Jul 5, 2016

A Series of Dumb Decisions

The nitwits at Fox 9 managed to cobble together this information and interview with the rider, “Jankowski [the rider] was wearing a helmet and motorcycle jacket when the object fell of the back of the boat. He says he just bought the jacket within an hour of the crash, and was saving up for the pants and gloves.

“’I didn’t want to just swerve and possibly hit a car and get run over so I tried to get to the furthest part of the right of my lane . . .I just bought the jacket that day thinking I’d come back next week and get the gear and have the full set’ Brendan Jankowski said. ‘I happened to use the jacket I just bought to help save me quite a bit of pain.’” Apparently, he didn’t own a pair of jeans?

I really wish I could buy his evasive maneuver claims, but it looks to me like he was tailgating, panicked when he saw the pad fall out of the truck, and focused on hitting the damn thing until he did. Total rookie from the moment he appeared in the camera until he stopped rolling on the ground.


  1. I agree. This was my commentary on facebook:

    OK, let's start here: The truck driver is clearly at fault. I'm not going to blame the motorcyclist here. I'm glad he was mostly uninjured. BUT:

    The rider was gaining pretty rapidly on a truck with a weird load on it. To me, that's strike one. Always give vehicles with odd loads extra space.

    When the foam roll came loose, it immediately started moving right... and the motorcyclist tried to dodge right. Someone from a local rider training group says "usually you go to the right because there’s no oncoming traffic that way.” Except that that's dumb. The training course I took emphasized that you might need to go in either direction, and you'd better be ready to do it. I have had to dodge left several times. If he'd dodged left, he would have been fine... and on a divided highway with a broad grassy median, there couldn't be any oncoming traffic.

    WHY was he wearing shorts? OK, he's quoted as saying he couldn't afford the armored pants, and had just bought the jacket, but seriously? Not even jeans?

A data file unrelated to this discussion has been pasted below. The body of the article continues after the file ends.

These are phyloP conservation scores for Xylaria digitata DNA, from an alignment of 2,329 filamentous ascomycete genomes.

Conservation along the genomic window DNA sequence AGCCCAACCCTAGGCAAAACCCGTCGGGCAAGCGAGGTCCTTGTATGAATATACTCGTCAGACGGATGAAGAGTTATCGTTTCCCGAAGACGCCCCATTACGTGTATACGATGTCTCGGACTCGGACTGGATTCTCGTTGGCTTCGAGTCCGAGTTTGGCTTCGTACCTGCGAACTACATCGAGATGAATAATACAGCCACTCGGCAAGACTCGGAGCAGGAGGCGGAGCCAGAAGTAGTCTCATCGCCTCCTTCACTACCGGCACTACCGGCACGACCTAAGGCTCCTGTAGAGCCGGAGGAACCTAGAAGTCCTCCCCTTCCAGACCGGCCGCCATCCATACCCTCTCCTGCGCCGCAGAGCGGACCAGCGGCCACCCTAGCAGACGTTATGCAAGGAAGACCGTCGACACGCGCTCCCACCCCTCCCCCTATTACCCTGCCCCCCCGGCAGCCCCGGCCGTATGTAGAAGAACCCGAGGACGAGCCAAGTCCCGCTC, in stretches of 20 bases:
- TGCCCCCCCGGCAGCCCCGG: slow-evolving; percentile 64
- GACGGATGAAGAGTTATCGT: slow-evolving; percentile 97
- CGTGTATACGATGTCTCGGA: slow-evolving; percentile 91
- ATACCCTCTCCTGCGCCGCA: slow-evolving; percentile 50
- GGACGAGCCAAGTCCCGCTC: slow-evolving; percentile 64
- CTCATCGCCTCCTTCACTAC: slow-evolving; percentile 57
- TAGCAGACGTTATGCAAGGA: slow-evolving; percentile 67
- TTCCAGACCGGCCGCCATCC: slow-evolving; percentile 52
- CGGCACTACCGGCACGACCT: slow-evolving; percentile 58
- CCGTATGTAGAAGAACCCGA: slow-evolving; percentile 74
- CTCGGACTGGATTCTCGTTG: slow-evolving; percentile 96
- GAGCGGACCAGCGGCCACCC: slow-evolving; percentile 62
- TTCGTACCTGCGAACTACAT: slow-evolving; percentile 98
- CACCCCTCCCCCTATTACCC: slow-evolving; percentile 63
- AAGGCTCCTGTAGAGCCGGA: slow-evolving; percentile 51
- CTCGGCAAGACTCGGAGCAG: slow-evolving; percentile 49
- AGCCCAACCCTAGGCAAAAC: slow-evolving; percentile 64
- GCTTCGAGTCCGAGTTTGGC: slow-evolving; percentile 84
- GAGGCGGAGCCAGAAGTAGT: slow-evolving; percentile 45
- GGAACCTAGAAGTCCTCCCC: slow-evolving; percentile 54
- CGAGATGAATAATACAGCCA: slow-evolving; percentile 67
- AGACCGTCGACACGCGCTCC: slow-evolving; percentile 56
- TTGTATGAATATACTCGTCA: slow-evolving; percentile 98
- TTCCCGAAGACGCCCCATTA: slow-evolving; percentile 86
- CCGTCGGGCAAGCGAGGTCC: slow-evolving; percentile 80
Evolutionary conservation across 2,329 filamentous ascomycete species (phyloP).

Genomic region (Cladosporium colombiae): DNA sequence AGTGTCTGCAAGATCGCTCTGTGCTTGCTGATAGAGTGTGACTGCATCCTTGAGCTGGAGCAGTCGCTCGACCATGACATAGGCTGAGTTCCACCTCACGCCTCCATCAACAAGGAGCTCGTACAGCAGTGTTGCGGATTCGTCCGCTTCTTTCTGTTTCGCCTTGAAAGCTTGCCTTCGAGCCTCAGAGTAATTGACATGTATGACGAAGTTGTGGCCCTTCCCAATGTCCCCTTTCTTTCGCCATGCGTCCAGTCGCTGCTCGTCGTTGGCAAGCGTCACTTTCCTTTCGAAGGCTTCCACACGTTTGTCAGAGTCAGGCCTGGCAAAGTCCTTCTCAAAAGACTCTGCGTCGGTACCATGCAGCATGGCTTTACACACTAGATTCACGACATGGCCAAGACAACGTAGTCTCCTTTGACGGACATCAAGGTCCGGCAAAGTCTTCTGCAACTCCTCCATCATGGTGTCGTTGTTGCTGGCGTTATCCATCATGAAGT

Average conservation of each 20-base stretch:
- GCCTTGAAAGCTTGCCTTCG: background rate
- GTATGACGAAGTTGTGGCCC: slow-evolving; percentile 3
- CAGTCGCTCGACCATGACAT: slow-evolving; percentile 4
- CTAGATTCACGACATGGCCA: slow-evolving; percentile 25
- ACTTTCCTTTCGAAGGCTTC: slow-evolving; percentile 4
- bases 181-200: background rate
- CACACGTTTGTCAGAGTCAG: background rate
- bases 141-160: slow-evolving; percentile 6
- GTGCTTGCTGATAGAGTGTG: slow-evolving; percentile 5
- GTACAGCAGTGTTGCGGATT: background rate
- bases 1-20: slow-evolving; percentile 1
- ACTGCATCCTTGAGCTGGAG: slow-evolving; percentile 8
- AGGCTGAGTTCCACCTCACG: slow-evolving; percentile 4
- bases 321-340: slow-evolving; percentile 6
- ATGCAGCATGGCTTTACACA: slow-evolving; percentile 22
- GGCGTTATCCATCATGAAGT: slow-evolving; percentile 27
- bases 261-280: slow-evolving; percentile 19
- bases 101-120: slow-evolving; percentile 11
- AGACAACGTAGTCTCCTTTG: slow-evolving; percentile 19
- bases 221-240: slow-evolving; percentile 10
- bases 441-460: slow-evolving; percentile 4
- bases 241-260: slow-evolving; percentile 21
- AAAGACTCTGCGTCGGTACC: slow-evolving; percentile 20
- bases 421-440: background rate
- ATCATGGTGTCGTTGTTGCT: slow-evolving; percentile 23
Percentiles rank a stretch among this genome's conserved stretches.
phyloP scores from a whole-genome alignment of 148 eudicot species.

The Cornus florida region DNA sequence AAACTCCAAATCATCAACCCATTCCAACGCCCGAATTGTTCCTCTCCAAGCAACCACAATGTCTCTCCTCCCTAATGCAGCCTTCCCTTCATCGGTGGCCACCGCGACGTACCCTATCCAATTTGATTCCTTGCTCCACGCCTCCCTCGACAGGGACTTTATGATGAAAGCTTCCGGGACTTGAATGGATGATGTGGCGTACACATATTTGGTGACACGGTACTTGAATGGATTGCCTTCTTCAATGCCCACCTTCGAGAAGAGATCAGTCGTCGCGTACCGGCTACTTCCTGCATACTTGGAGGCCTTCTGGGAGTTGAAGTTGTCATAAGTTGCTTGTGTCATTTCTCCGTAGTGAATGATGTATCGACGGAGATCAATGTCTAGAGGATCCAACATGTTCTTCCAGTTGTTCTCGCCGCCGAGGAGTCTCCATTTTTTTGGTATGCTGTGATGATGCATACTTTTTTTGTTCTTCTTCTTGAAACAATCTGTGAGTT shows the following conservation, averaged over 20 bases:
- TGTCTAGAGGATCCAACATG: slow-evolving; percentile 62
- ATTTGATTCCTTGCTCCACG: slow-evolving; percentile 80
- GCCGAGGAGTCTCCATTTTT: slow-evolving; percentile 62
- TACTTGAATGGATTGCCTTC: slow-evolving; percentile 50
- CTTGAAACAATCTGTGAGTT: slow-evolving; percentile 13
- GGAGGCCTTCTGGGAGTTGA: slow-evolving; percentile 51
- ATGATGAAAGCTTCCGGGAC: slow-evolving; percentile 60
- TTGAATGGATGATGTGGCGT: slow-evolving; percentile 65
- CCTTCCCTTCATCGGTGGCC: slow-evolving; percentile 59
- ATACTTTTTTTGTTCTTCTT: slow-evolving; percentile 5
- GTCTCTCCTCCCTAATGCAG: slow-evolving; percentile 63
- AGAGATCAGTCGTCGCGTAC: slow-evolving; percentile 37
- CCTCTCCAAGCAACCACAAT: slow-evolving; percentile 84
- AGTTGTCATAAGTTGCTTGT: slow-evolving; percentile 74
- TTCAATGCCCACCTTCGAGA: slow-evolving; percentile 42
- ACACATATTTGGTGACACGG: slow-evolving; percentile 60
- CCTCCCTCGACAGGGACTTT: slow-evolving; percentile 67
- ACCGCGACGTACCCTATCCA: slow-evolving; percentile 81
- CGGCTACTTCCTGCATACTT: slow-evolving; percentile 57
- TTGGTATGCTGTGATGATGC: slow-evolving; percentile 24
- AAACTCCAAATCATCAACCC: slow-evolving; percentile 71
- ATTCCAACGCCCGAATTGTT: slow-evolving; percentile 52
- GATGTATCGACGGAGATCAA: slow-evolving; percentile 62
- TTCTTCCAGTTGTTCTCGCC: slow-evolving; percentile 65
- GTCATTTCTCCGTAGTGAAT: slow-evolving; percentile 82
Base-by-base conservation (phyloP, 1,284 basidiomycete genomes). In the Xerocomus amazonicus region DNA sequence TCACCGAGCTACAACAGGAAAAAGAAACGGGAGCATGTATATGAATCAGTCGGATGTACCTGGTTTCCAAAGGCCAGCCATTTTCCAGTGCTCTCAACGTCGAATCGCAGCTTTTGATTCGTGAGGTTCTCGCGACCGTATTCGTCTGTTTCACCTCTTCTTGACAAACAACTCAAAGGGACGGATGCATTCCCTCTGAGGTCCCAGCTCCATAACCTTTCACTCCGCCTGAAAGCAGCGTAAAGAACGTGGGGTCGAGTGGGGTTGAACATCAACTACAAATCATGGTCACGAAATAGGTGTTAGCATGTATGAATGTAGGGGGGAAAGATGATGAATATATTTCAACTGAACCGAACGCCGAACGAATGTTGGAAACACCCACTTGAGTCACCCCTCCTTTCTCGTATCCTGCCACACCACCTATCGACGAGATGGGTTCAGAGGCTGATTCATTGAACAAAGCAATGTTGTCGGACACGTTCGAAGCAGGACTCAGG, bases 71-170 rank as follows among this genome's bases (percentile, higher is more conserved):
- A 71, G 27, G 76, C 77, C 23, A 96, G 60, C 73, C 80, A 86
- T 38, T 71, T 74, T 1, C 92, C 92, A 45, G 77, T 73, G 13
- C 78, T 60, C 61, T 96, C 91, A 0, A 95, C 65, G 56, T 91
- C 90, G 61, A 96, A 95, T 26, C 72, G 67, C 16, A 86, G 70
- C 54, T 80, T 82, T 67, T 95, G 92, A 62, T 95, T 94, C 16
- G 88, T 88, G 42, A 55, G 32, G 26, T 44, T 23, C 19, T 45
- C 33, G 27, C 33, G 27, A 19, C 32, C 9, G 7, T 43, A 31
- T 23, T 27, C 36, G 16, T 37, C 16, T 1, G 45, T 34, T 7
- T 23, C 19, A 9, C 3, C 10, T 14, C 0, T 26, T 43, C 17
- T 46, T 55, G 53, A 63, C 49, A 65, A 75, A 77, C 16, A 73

The helmet probably saved his life, and the jacket probably saved him a lot of injury, but still...

  2. Andy I agree with all of your analysis. It's rare that finding the actual "fault" in a crash is useful, when a motorcycle is involved. In this case, the doofus was incedibly lucky.

    I think the kid just fixated on the pad and drove right into it. I saw no sign of an evasive movement. Everything about his riding style screams "squid!" I suspect he'll be selling the bike gear soon and will be one of those "Motorcycles are too dangerous" ex-riders any day now. But he can say he was a "motorcyclist" without anyone but all of us laughing at the claim.

    1. Yup. I also wish there were a practical way to define the difference between "legally at fault" and "this is your fault; you totally could have avoided that, you moron."

      In this instance, as I said, the truck driver was clearly legally at fault. But the rider really should have been able to avoid that.

      Oh well.


Disagree? Bring it on. Have more to add? Feel free to set me straight. Unfortunately, Blogger doesn't do a great job of figuring out which Anonymous commenters are actually real people, not Russians or Chinese bots. I'm pretty ruthless about spam-labeling anonymous posts. If you have something worth saying, you shouldn't be afraid of using your ID.